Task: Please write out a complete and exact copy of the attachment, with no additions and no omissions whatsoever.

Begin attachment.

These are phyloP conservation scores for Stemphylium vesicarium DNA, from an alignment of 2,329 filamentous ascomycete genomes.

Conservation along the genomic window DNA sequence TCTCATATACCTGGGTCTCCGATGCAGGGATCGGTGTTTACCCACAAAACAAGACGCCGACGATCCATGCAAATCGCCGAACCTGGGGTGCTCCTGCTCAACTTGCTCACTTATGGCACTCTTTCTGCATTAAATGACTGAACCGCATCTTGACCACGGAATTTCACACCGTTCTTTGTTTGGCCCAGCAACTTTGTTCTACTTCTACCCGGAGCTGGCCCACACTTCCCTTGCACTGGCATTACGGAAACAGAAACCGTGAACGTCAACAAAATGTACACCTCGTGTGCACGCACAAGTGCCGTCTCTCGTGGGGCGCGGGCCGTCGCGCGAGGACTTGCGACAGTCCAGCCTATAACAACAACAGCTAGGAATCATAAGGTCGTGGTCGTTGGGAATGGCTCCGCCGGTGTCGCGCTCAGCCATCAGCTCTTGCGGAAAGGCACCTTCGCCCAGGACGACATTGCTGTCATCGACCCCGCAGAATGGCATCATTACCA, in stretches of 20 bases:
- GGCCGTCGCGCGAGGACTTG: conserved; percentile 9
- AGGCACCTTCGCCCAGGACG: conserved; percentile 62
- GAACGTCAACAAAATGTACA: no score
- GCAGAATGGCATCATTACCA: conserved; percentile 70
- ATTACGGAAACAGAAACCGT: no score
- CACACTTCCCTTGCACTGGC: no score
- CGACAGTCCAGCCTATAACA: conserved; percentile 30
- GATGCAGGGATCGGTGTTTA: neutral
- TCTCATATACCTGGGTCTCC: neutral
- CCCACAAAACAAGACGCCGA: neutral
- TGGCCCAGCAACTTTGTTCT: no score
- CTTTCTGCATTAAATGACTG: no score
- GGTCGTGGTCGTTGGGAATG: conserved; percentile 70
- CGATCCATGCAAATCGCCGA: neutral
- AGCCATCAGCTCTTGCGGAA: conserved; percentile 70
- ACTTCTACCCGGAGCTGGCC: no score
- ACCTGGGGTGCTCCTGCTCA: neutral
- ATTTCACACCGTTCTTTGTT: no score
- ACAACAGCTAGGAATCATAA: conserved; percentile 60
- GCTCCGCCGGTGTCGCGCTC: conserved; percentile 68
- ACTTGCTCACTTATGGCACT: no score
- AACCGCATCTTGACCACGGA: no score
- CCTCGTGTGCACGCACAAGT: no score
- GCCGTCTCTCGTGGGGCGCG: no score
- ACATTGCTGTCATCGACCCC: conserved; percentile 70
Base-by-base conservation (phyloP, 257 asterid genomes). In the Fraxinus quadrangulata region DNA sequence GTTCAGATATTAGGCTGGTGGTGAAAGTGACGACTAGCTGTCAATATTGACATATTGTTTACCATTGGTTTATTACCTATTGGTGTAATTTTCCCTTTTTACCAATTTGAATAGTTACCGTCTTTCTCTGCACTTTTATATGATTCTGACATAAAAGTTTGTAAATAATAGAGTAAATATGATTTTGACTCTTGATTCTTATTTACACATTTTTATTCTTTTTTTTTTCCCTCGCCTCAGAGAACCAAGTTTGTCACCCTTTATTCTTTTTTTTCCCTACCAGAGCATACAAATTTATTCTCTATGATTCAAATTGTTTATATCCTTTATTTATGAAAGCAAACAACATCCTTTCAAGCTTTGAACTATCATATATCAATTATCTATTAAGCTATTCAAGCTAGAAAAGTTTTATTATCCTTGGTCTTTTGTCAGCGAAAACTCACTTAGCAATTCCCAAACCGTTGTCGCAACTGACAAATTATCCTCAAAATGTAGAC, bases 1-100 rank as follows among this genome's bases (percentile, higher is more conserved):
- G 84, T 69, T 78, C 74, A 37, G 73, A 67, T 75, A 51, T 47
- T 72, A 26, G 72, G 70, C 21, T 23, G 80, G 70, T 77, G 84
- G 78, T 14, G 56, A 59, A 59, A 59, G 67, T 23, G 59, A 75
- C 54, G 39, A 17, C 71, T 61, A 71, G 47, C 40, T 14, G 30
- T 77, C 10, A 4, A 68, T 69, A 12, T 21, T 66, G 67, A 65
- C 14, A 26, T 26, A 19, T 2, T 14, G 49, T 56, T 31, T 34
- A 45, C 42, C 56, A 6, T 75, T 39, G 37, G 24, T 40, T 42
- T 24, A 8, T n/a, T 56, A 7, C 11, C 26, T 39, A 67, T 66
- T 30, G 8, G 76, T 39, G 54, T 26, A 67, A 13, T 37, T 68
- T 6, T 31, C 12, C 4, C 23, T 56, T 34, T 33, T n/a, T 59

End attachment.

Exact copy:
These are phyloP conservation scores for Stemphylium vesicarium DNA, from an alignment of 2,329 filamentous ascomycete genomes.

Conservation along the genomic window DNA sequence TCTCATATACCTGGGTCTCCGATGCAGGGATCGGTGTTTACCCACAAAACAAGACGCCGACGATCCATGCAAATCGCCGAACCTGGGGTGCTCCTGCTCAACTTGCTCACTTATGGCACTCTTTCTGCATTAAATGACTGAACCGCATCTTGACCACGGAATTTCACACCGTTCTTTGTTTGGCCCAGCAACTTTGTTCTACTTCTACCCGGAGCTGGCCCACACTTCCCTTGCACTGGCATTACGGAAACAGAAACCGTGAACGTCAACAAAATGTACACCTCGTGTGCACGCACAAGTGCCGTCTCTCGTGGGGCGCGGGCCGTCGCGCGAGGACTTGCGACAGTCCAGCCTATAACAACAACAGCTAGGAATCATAAGGTCGTGGTCGTTGGGAATGGCTCCGCCGGTGTCGCGCTCAGCCATCAGCTCTTGCGGAAAGGCACCTTCGCCCAGGACGACATTGCTGTCATCGACCCCGCAGAATGGCATCATTACCA, in stretches of 20 bases:
- GGCCGTCGCGCGAGGACTTG: conserved; percentile 9
- AGGCACCTTCGCCCAGGACG: conserved; percentile 62
- GAACGTCAACAAAATGTACA: no score
- GCAGAATGGCATCATTACCA: conserved; percentile 70
- ATTACGGAAACAGAAACCGT: no score
- CACACTTCCCTTGCACTGGC: no score
- CGACAGTCCAGCCTATAACA: conserved; percentile 30
- GATGCAGGGATCGGTGTTTA: neutral
- TCTCATATACCTGGGTCTCC: neutral
- CCCACAAAACAAGACGCCGA: neutral
- TGGCCCAGCAACTTTGTTCT: no score
- CTTTCTGCATTAAATGACTG: no score
- GGTCGTGGTCGTTGGGAATG: conserved; percentile 70
- CGATCCATGCAAATCGCCGA: neutral
- AGCCATCAGCTCTTGCGGAA: conserved; percentile 70
- ACTTCTACCCGGAGCTGGCC: no score
- ACCTGGGGTGCTCCTGCTCA: neutral
- ATTTCACACCGTTCTTTGTT: no score
- ACAACAGCTAGGAATCATAA: conserved; percentile 60
- GCTCCGCCGGTGTCGCGCTC: conserved; percentile 68
- ACTTGCTCACTTATGGCACT: no score
- AACCGCATCTTGACCACGGA: no score
- CCTCGTGTGCACGCACAAGT: no score
- GCCGTCTCTCGTGGGGCGCG: no score
- ACATTGCTGTCATCGACCCC: conserved; percentile 70
Base-by-base conservation (phyloP, 257 asterid genomes). In the Fraxinus quadrangulata region DNA sequence GTTCAGATATTAGGCTGGTGGTGAAAGTGACGACTAGCTGTCAATATTGACATATTGTTTACCATTGGTTTATTACCTATTGGTGTAATTTTCCCTTTTTACCAATTTGAATAGTTACCGTCTTTCTCTGCACTTTTATATGATTCTGACATAAAAGTTTGTAAATAATAGAGTAAATATGATTTTGACTCTTGATTCTTATTTACACATTTTTATTCTTTTTTTTTTCCCTCGCCTCAGAGAACCAAGTTTGTCACCCTTTATTCTTTTTTTTCCCTACCAGAGCATACAAATTTATTCTCTATGATTCAAATTGTTTATATCCTTTATTTATGAAAGCAAACAACATCCTTTCAAGCTTTGAACTATCATATATCAATTATCTATTAAGCTATTCAAGCTAGAAAAGTTTTATTATCCTTGGTCTTTTGTCAGCGAAAACTCACTTAGCAATTCCCAAACCGTTGTCGCAACTGACAAATTATCCTCAAAATGTAGAC, bases 1-100 rank as follows among this genome's bases (percentile, higher is more conserved):
- G 84, T 69, T 78, C 74, A 37, G 73, A 67, T 75, A 51, T 47
- T 72, A 26, G 72, G 70, C 21, T 23, G 80, G 70, T 77, G 84
- G 78, T 14, G 56, A 59, A 59, A 59, G 67, T 23, G 59, A 75
- C 54, G 39, A 17, C 71, T 61, A 71, G 47, C 40, T 14, G 30
- T 77, C 10, A 4, A 68, T 69, A 12, T 21, T 66, G 67, A 65
- C 14, A 26, T 26, A 19, T 2, T 14, G 49, T 56, T 31, T 34
- A 45, C 42, C 56, A 6, T 75, T 39, G 37, G 24, T 40, T 42
- T 24, A 8, T n/a, T 56, A 7, C 11, C 26, T 39, A 67, T 66
- T 30, G 8, G 76, T 39, G 54, T 26, A 67, A 13, T 37, T 68
- T 6, T 31, C 12, C 4, C 23, T 56, T 34, T 33, T n/a, T 59